In this study NOAF was defined as episodes of paroxysmal or persistent AF occurred during ICU stay with no previous diagnosis of AF. All patients were attached to continuous cardiac monitor and episodes were confirmed on 12 lead electrocardiography. Chronic kidney disease was classified in stages by eGFR according to the KDIGO (Kidney Disease: Improving Global Outcomes) clinical practice guidelines. Acute kidney injury was also classed according to the KDIGO clinical practice guidelines.

Acute cardiac injury was diagnosed if serum levels of cardiac biomarker (Troponin T) were above the 99th percentile of the upper reference range and if new abnormalities were shown in echocardiography or electrocardiogram. Patients with heart failure with reduced ejection fraction (HFrEF) as per ESC guidelines (left ventricular ejection fraction less than 40%) were classed under chronic heart failure.The linear dimension (anteroposterior measurement on parasternal long axis view) was taken into consideration for measuring left atrial (LA) size and was categorised according to the reference values from British Society of Echocardiography. Extra corporeal membrane oxygenation (ECMO) was offered to patients with acute severe and potentially reversible respiratory failure despite ventilator support who fulfilled the NHS England ECMO guidelines (version 1- revised in response to the COVID-19 pandemic). All documented diagnoses of pulmonary embolism (PE) were confirmed radiologically following computed tomography pulmonary angiogram (CTPA).The highest value of the laboratory markers prior to the AF episode were taken into account for the purpose of analysis in [Table 2].

Statistical Analysis

Categorical variables were described as frequency (percentage) and continuous variables as median (interquartile range). Continuous and categorical variables were compared using Mann-Whitney U test and the x2 test respectively. Fisher exact test was used when the data were limited. Univariate and multivariable logistic regression models were used to explore the association between NOAF with inhospital mortality. Kaplan-Meire plot was used to assess the survival outcome since admission. A 2-sided α of less than 0.05 was considered statistically significant. All statistical analyses were performed using SPSS (Statistical Package for the Social Sciences) software, version 26.0 software (IBM SPSS Statistics).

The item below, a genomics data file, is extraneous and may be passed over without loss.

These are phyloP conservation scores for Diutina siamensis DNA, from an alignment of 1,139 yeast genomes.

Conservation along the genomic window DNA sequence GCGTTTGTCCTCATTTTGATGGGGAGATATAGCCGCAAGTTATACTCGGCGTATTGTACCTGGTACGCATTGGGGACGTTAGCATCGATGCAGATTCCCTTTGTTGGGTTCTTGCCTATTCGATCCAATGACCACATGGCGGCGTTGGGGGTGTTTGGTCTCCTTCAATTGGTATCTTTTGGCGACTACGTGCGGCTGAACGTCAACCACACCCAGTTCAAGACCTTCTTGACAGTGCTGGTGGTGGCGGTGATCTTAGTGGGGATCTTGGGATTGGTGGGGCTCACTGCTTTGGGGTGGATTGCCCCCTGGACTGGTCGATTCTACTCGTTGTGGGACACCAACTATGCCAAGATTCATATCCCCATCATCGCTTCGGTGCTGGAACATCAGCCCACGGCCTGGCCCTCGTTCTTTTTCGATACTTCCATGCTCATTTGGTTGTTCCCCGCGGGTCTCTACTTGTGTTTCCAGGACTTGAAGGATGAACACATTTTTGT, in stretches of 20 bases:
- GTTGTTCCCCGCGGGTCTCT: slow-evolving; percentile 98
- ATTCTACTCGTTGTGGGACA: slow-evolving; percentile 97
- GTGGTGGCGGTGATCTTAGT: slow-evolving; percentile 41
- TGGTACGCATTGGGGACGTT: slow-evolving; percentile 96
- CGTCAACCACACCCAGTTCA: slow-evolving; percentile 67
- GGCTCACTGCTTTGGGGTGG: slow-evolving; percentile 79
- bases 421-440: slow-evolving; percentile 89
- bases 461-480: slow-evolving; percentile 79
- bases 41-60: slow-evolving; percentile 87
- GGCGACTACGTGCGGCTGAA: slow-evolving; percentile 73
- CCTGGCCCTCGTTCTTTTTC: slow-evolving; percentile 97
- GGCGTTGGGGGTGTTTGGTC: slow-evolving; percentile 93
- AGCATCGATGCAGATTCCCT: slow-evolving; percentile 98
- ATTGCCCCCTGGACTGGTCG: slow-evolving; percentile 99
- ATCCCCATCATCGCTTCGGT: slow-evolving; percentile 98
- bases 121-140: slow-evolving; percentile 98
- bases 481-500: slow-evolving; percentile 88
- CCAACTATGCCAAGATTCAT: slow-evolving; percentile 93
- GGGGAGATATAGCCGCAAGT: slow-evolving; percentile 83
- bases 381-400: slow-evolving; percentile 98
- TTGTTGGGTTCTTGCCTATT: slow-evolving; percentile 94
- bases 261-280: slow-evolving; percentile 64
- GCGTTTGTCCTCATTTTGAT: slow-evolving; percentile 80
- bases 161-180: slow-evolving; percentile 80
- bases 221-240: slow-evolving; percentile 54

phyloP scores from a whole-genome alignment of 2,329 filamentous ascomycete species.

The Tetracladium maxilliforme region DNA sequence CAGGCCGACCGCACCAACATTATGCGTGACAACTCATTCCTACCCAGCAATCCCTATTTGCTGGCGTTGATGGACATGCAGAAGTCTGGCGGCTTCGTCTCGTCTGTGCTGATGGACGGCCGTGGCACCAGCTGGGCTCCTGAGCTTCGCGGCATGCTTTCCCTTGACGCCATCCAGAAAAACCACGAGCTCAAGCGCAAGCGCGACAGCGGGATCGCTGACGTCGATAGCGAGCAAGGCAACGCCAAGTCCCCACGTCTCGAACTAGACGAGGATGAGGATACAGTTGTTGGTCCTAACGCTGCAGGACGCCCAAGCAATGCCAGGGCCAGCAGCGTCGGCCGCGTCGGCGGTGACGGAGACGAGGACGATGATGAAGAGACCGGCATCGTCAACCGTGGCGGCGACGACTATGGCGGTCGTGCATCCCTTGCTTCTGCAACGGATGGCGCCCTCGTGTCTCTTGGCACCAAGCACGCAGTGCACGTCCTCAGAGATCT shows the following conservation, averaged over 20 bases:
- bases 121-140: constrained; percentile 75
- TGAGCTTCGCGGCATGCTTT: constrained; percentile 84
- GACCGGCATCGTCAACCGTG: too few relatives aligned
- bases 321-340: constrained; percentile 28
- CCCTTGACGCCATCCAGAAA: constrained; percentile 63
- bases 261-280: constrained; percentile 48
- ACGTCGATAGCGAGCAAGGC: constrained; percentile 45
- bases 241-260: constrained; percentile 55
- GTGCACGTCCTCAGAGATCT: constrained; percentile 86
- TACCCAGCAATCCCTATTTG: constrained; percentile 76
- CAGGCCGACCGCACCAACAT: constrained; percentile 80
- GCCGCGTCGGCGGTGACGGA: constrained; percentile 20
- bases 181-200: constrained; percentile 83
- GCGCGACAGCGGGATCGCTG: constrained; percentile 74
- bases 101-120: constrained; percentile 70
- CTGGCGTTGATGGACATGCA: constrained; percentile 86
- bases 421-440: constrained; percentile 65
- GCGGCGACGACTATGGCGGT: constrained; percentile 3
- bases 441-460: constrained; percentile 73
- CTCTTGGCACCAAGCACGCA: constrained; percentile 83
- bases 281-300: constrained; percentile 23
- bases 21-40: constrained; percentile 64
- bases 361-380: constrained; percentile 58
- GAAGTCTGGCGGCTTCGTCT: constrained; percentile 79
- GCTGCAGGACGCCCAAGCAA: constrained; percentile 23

The study population included 109 ICU patients with confirmed COVID-19 out of which 107 (98%) requiredinvasive mechanical ventilation and the remainder were treated with non-invasive ventilation.All had radiological evidence of acute respiratory distress syndrome (ARDS) or pneumonia. Out of total,3 patients (3%) admitted to ICU after been treated for myocardial infarction during the index admission and 2(2%) were diagnosed following cardiac surgery. Primary cause of admission for the rest was symptoms of COVID-19pneumonia. The median age was 59 years (IQR 53-65; range 30-79 years) and 83% were men. Two or more comorbidities were observedin 72 % of patients [Table 1].

Clinical characteristics during admission

NOAF was found in 16 patients (14.6%)within this cohortwhich also includes one post cardiac surgical patient. Clinical characteristics between patients developed NOAF were further studied with comparison to the group of patients without AF. Majority (70 [64%]) had acute kidney injury and of which 36% patients required renal replacement therapy. Major laboratory markers were tracedduring course of illness and cardiac troponin T was raised in 91% of the study group above the 99th percentile upper reference limit (URL). Nevertheless,median Left ventricular systolic function on echocardiography waswithin normal range (60%; IQR 55-65)[Table 2]. Echocardiography was performed based on clinical grounds in patients (83%) with suspected acute cardiac injury evidenced by serial troponin rise, electrocardiographic changes,arrhythmia or haemodynamic instability/shock. Deterioration in left ventricular systolic function from baseline was observed only in three patients of which two admitted following acute myocardial infarction (AMI) and one developed AMI during COVID-19 illness due to an acute thrombus evident on coronary angiogram.